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Editor’s note: This article has been updated to include a statement that was submitted shortly after publication.

The U.S. Supreme Court ruled on June 18 that the Trump administration’s approach to ending the Deferred Action on Childhood Arrivals (DACA) program was improper.

The 5-4 SCOTUS decision is the culmination of a more than two-year legal evaluation of the Trump administration’s efforts to rescind DACA.

DACA originated in an executive order issued by President Barack Obama on June 15, 2012, which offered temporary legal status to those who came to be called “Dreamers” – undocumented immigrants who were brought to the U.S. before age 16.

Attorney General Jeff Sessions issued a letter on Sept. 4, 2017, to the Department of Homeland Security (DHS) calling DACA “an unconstitutional exercise of authority by the Executive Branch” and asserting “DHS should consider an orderly and efficient wind-down process.”

Acting Secretary of Homeland Security Elaine C. Duke responded by issuing a memorandum the next day, stating that DHS would no longer enforce DACA.

As explained in the June 18, 2020, SCOTUS ruling, Duke’s Sept. 5, 2017, memo said “DHS would no longer accept new applications, but that existing DACA recipients whose benefits were set to expire within six months could apply for a two-year renewal. For all other DACA recipients, previously issued grants of relief would expire on their own terms, with no prospect for renewal.”

Lawsuits were filed to challenge the administration’s action, asserting that rescinding DACA “was arbitrary and capricious in violation of the Administrative Procedure Act (APA) and infringed the equal protection guarantee of the Fifth Amendment’s Due Process Clause.”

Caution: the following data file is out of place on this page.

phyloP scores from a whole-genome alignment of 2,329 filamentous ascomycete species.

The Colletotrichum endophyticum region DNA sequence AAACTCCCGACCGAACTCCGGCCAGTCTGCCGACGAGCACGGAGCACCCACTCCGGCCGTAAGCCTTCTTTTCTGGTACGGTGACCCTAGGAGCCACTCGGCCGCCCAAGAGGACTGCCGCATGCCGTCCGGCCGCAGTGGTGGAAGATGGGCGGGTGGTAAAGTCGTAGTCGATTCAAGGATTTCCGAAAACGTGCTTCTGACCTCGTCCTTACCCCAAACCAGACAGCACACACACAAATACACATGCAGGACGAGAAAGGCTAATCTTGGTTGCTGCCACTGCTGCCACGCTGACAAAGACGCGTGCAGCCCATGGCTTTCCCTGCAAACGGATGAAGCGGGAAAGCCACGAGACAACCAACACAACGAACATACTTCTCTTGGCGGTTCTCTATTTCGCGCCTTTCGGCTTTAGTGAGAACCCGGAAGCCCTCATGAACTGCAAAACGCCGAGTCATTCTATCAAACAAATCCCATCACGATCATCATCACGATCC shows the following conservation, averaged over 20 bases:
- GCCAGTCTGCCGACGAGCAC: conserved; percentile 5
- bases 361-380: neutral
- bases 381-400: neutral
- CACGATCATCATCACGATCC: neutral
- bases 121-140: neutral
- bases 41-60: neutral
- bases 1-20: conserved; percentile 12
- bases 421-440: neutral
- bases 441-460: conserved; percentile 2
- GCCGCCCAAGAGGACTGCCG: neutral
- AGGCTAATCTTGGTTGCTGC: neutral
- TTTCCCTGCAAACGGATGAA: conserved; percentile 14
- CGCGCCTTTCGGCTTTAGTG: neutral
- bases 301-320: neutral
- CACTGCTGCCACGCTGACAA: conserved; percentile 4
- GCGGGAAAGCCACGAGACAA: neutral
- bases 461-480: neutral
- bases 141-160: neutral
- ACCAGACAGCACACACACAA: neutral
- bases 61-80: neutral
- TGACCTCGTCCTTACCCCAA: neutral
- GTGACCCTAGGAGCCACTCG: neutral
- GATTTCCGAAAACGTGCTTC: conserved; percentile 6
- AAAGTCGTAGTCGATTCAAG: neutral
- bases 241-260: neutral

As a result of these legal challenges, DACA has remained in place, but no new applications have been accepted.

The SCOTUS ruling emphasized while DACA could legally be rescinded, the process and legal justification by which the Trump administration had sought to do so was improper based on the APA – a law enacted on June 11, 1946, that is designed “to improve the administration of justice by prescribing fair administrative procedure.”

“We do not decide whether DACA or its rescission are sound policies. … We address only whether the agency complied with the procedural requirement that it provide a reasoned explanation for its action,” the majority opinion said in summarizing its decision.

“Here the agency failed to consider the conspicuous issues of whether to retain forbearance and what if anything to do about the hardship to DACA recipients. That dual failure raises doubts about whether the agency appreciated the scope of its discretion or exercised that discretion in a reasonable manner. The appropriate recourse is therefore to remand to DHS so that it may consider the problem anew.”

The full SCOTUS opinion can be found here.

EthicsDaily.com reached out to several faith leaders for their reaction and response to the court’s ruling:

“This ruling is encouraging for two distinct but equally important reasons,” said Rabbi Jack Moline, president of the Interfaith Alliance.

“First of all, DACA itself reaffirms the humanity that is embedded in our country’s legacy,” he said. “Independent of the circumstances that brought the Dreamers to our country, they have invested themselves in what attracted their families: a belief that the United States offers everyone opportunities to thrive and values the life of every person. That’s a message especially worth hearing these days.